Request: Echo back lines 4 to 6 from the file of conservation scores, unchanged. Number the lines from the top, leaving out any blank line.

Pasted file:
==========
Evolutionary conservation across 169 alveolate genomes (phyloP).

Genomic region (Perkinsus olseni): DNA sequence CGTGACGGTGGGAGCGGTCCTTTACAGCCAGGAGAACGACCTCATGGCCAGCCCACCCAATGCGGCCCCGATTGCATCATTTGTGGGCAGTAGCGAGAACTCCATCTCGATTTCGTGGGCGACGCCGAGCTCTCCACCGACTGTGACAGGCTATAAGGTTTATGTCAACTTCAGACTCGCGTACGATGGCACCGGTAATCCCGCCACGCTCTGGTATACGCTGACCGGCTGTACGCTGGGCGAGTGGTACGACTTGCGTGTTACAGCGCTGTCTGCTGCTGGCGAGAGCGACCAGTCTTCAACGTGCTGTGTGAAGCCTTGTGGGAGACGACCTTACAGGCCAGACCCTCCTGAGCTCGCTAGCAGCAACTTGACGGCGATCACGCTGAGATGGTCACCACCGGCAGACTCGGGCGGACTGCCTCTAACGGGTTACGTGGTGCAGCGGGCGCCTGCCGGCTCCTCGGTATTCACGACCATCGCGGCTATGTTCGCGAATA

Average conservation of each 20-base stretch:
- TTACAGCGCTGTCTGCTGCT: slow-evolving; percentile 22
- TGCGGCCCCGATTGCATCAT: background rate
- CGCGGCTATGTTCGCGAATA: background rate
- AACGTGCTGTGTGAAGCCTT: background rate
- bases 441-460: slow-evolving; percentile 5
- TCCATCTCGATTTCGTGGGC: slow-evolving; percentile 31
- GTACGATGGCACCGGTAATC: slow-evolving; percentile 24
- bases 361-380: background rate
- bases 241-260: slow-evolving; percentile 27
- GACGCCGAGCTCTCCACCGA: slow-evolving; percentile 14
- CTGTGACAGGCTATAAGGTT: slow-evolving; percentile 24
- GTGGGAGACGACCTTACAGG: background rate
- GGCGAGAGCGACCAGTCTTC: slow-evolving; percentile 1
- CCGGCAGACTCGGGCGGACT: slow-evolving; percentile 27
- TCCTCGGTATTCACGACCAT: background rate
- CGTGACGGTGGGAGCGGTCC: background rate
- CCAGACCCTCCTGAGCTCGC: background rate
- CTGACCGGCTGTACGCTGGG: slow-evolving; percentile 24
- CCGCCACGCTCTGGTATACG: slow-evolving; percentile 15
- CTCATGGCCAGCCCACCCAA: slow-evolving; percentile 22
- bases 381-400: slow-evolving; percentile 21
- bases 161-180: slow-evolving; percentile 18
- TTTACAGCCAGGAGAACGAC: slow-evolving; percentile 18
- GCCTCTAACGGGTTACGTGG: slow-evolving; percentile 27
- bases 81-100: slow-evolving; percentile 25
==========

- TTACAGCGCTGTCTGCTGCT: slow-evolving; percentile 22
- TGCGGCCCCGATTGCATCAT: background rate
- CGCGGCTATGTTCGCGAATA: background rate